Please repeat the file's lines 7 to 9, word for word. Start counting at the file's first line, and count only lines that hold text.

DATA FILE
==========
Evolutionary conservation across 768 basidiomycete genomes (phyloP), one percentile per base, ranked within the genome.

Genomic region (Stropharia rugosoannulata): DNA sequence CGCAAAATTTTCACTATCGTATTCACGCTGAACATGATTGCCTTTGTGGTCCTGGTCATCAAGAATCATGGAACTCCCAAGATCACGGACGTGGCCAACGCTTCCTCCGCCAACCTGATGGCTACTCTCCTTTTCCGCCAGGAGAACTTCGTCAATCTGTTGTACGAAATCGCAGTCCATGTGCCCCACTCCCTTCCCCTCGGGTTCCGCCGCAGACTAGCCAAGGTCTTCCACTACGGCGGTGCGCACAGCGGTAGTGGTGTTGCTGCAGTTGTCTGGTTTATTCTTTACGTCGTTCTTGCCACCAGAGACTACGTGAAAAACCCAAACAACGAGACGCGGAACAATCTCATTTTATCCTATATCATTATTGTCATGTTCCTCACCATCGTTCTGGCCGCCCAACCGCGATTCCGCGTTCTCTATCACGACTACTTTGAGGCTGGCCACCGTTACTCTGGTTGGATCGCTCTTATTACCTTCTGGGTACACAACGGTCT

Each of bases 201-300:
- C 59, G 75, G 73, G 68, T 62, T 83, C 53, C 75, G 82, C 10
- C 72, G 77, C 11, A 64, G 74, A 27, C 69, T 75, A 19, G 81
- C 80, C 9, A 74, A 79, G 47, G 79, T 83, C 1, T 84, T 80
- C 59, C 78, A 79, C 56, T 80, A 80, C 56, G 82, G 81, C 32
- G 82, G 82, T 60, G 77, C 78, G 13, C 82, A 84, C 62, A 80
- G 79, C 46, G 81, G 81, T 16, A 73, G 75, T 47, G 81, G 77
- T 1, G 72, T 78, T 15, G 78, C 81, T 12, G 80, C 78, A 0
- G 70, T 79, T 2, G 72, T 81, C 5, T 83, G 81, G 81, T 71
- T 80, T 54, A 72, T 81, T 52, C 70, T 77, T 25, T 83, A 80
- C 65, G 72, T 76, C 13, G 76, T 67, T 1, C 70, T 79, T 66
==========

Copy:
- C 59, C 78, A 79, C 56, T 80, A 80, C 56, G 82, G 81, C 32
- G 82, G 82, T 60, G 77, C 78, G 13, C 82, A 84, C 62, A 80
- G 79, C 46, G 81, G 81, T 16, A 73, G 75, T 47, G 81, G 77